Vance County, North Carolina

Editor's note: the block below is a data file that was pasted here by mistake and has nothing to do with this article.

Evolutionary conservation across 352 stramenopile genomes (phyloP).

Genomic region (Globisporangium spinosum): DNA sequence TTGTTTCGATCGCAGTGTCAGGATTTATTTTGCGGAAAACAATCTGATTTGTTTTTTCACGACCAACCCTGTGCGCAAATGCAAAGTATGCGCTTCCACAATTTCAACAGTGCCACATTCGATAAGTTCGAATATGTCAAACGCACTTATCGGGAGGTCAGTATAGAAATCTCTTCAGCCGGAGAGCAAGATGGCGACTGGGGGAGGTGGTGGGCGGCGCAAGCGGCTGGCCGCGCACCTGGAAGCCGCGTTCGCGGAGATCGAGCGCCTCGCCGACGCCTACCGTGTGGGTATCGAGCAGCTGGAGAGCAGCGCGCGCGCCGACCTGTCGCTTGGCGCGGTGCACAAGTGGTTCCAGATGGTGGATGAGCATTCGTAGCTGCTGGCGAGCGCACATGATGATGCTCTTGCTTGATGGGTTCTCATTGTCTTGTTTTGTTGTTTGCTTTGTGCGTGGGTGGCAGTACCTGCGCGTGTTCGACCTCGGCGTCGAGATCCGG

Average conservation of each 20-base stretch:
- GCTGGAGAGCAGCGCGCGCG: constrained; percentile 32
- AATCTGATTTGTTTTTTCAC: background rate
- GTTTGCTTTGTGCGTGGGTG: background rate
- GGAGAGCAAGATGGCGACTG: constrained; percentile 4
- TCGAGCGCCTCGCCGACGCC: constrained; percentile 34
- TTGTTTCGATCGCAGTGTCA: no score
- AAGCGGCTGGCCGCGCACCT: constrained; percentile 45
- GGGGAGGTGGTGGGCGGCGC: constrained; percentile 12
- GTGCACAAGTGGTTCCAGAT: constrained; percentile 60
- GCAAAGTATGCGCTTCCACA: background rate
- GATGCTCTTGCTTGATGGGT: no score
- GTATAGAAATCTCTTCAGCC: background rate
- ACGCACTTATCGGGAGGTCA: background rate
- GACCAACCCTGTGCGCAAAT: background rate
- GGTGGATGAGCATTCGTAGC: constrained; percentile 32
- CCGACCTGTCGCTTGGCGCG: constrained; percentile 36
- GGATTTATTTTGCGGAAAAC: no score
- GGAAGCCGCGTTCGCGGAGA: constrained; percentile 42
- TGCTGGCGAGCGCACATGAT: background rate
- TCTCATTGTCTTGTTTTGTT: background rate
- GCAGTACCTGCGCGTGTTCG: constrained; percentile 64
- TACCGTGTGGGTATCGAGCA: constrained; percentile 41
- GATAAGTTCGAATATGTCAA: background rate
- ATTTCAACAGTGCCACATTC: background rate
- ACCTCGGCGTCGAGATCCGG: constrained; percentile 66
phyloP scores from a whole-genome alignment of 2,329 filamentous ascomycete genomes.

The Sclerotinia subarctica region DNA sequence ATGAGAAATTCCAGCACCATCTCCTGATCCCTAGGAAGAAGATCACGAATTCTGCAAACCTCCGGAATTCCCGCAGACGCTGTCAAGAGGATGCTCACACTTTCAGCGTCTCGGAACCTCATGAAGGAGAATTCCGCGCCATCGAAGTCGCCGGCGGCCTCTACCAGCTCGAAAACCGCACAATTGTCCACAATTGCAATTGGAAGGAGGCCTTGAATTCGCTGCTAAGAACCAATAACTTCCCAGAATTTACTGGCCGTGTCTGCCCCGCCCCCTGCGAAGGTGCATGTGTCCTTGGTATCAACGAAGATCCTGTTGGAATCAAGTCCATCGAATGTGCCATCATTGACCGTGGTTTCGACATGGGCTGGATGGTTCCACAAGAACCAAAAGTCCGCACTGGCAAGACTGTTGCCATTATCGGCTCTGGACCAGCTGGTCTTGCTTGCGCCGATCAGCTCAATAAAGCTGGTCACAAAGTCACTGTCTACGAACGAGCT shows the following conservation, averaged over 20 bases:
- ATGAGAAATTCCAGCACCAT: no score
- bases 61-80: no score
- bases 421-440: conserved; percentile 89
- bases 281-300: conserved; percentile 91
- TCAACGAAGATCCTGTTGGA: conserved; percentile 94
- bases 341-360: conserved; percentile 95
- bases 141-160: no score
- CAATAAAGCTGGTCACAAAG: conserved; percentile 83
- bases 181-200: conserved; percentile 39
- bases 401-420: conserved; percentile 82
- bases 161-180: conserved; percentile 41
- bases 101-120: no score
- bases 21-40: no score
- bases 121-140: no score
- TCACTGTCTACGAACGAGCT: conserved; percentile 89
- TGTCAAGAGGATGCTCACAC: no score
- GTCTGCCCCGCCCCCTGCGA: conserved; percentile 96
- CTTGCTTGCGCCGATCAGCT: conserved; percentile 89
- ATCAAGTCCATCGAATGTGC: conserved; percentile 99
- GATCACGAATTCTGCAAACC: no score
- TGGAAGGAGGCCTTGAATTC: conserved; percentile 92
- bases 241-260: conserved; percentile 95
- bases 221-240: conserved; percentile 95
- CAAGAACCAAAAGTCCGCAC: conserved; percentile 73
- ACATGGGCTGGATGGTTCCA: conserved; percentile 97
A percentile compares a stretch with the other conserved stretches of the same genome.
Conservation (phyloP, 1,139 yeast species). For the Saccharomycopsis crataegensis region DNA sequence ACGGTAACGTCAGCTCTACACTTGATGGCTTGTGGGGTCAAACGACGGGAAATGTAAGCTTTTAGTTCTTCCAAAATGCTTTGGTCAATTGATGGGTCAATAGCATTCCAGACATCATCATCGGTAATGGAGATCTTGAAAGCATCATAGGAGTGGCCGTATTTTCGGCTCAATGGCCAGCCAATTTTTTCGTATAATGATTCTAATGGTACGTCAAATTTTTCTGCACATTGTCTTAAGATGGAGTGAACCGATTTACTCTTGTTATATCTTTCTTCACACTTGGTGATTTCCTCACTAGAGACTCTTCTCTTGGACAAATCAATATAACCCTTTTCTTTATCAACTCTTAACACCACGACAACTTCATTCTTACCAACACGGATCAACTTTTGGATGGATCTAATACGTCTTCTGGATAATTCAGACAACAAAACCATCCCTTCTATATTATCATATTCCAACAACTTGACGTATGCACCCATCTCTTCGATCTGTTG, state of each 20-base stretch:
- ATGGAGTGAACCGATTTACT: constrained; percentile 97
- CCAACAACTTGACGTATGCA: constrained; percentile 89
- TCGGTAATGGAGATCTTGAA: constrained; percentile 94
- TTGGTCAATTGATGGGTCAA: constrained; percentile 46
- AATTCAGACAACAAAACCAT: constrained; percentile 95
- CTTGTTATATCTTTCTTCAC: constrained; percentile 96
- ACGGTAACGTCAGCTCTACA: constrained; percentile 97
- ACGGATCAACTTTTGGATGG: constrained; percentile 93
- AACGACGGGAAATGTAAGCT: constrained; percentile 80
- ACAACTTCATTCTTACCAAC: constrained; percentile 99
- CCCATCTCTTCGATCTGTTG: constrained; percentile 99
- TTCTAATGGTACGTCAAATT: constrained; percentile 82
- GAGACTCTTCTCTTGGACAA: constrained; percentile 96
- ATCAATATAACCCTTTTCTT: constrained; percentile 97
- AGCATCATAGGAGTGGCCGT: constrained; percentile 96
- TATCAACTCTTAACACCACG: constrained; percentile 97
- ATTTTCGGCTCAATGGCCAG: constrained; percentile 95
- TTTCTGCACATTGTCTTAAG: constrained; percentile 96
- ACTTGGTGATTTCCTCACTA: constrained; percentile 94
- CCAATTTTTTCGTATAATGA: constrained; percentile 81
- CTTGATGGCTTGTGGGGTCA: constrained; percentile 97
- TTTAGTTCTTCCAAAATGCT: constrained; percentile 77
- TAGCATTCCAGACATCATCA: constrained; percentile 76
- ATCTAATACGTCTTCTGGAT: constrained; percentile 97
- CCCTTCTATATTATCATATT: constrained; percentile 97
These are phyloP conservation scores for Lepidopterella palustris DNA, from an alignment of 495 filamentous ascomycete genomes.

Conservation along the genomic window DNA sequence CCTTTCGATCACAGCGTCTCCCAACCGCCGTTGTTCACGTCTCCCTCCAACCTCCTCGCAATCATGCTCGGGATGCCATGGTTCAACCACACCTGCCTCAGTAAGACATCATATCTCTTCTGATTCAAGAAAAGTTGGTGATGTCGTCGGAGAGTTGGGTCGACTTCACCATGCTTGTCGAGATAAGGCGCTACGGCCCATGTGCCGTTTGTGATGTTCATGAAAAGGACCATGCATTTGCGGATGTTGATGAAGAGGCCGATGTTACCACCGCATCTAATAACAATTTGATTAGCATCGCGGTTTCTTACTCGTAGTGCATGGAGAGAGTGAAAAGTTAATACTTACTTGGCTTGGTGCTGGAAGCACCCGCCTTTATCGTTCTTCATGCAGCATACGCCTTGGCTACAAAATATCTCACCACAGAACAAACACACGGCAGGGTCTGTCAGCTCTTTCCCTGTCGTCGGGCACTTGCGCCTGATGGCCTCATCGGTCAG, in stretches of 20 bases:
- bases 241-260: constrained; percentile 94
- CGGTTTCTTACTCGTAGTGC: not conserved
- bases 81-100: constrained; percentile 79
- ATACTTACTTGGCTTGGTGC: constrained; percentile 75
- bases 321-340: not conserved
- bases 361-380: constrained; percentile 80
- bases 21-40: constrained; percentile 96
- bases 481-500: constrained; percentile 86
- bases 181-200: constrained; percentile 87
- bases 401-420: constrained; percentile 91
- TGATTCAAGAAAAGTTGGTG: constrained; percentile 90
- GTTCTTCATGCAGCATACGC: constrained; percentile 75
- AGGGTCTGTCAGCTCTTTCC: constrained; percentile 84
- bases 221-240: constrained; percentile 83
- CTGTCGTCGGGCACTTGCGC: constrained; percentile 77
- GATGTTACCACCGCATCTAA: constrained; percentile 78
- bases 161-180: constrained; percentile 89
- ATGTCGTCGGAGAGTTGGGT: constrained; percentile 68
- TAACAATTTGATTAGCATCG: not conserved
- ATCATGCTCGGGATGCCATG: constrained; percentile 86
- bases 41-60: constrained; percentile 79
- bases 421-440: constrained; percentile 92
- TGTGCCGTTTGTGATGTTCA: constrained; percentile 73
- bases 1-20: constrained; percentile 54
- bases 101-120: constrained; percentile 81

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Vance County, North Carolina Seal Location in the U.S. state of North Carolina North Carolina's location in the U.S. Founded 1881 Named for Zebulon Baird Vance Seat Henderson Largest city Henderson Area  • Total 270 sq mi (699 km2)  • Land 254 sq mi (658 km2)  • Water 16 sq mi (41 km2), 6.0% Population  • (2010) 45,422  • Density 179/sq mi (69/km²) Congressional districts 1st, 13th Time zone Eastern: UTC-5/-4 Website www.vancecounty.org Vance County flag. Vance County is a county located in the U.S. state of North Carolina. As of the 2010 census, the population was 45,422.[1] Its county seat is Henderson.[2] Vance County comprises the Henderson, NC Micropolitan Statistical Area, which is also included in the Raleigh-Durham-Chapel Hill, NC Combined Statistical Area, which had a 2012 estimated population of 1,998,808. Contents 1 History 2 Geography 2.1 Adjacent counties 2.2 Major highways 3 Demographics 4 Law and government 5 Education 6 Communities 6.1 City 6.2 Towns 6.3 Census-designated place 6.4 Unincorporated communities 6.5 Townships 7 See also 8 References 9 External links History[edit] The county was formed by the white Democratic-dominated legislature in 1881 following the Reconstruction Era from parts of Franklin, Granville, and Warren counties. The county is named after Zebulon Baird Vance, a Governor of North Carolina (1862–65 & 1877–79) and United States Senator (1879–94). According to the 1955 book, Zeb's Black Baby, by Samuel Thomas Peace, Sr., this was a political decision to concentrate blacks and Republicans in one county and keep Democratic majorities in the other counties, an example of gerrymandering: The formation of Vance County was accomplished largely as a political expediency. It was in 1881 when Blacks in large numbers were voting solidly Republican. Granville and Franklin Counties were nip and tuck, Democratic or Republican. From the Democratic standpoint, Warren County was hopelessly Republican. But by taking from Granville, Franklin and Warren, those sections that were heavily Republican and out of these sections forming the new county of Vance, the Democratic party could lose Vance to the Republicans and save Granville and Franklin for the Democrats. [U.S.] Senator Vance was a Democrat. He took kindly to this move and thanked the [North 보지

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